According to the Prospective Urban Rural Epidemiology (PURE) study that looked at the differences between high-fat and low-carb diets, and the impact each has on longevity, fats may actually be a better alternative than high-carb diets for living a longer life.
The PURE study followed 135,000 people in 18 countries, which included high-, medium- and low-income nations. On average, the study followed participants for seven and a half years. The people in the study ranged in age from 35 to 70 years old.
In general, the study, which was published in The Lancet, contradicts pervious findings, instead concluding that diets higher in fat (about 35 per cent of daily energy intake), including saturated and unsaturated fat, did not increase mortality risk (a fancy way of saying they didn’t shorten people’s lifespan). However, diets high in carbohydrates did in fact, increase mortality risk. This means that people who ate a high-carb diet, on average, died sooner than people who ate a high-fat diet.
The difference in mortality rates was also significant, a roughly 20 per cent difference between the high- fat and high- carbohydrate diet groups. One of the study authors, Dr. Andrew Mente, PhD of McMaster University, says that although this may seem like a small difference, it could translate into sparing thousands to millions of lives every year by correcting dietary patterns at a population level.
Dr. Mente says that high carbohydrate diets that contribute more than 60 per cent of your energy, common in China and South Asia, may actually be harmful and are associated with a 28 per cent higher risk of premature death. This doesn’t mean, however, that following a low-carbohydrate diet is the answer. He adds that ideally, for optimal health, your daily energy intake should include a moderate carbohydrate intake of 50 to 55 per cent (which is actually the “sweet spot” according to researchers) with another 35 per cent coming from fat sources.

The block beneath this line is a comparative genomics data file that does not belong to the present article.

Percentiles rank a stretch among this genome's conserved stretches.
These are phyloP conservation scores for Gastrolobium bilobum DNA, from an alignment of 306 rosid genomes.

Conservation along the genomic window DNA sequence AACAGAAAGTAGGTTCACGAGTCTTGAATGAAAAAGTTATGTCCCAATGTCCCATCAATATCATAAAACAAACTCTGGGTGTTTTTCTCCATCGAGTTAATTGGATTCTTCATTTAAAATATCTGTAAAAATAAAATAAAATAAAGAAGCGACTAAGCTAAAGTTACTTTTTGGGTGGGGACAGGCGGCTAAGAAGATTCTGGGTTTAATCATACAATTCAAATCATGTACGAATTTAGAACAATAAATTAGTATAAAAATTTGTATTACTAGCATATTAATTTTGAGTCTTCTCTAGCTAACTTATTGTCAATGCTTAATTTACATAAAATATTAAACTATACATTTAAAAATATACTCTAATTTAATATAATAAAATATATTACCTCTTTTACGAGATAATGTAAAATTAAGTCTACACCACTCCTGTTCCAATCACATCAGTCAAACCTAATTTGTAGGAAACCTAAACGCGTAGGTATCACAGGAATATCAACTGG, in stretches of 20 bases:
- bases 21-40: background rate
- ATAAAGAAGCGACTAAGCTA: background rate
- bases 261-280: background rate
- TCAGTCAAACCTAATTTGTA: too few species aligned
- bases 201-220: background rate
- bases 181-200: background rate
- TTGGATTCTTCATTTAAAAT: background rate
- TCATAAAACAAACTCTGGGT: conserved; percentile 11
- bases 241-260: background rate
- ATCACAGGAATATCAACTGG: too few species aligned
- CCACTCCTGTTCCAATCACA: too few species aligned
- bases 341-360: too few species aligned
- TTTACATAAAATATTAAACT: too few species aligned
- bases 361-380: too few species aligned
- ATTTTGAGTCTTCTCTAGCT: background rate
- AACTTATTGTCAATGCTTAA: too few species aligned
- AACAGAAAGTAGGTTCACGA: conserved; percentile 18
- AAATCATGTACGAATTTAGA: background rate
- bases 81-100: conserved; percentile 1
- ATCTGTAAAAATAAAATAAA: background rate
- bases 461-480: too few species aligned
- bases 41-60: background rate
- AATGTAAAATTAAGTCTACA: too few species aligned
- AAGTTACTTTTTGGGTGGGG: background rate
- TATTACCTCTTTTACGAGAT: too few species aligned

The debate over the ideal amounts of dietary carbohydrate and fat has raged on for decades. While conventional dietary guidelines, including our Canada’s Food Guide, recommend a moderate carbohydrate and a lower fat intake, there is also a popular movement today with the Paleolithic diet, which is essentially a low-carbohydrate and high-fat diet.
Nutritional science evolves slowly, but the data from this large study does have important implications moving forward, and researchers say it should be taken seriously. Indeed, the authors suggested that worldwide dietary guidelines should be reconsidered in light of these results.
While new scientific findings update our understanding of nutrition we should continue to focus on the basics of a healthy diet, including limiting processed food, frequently eating fresh fruit and vegetables, preparing meals at home, sharing meals with others when possible and maintaining a healthy body weight. Staying active and exercising regularly also helps us to maintain our physical fitness and general health over time.
If you have questions about carbohydrates, fats and keeping a healthy diet in general, you can ask your naturopathic doctor and they will be able to help optimize your nutrition.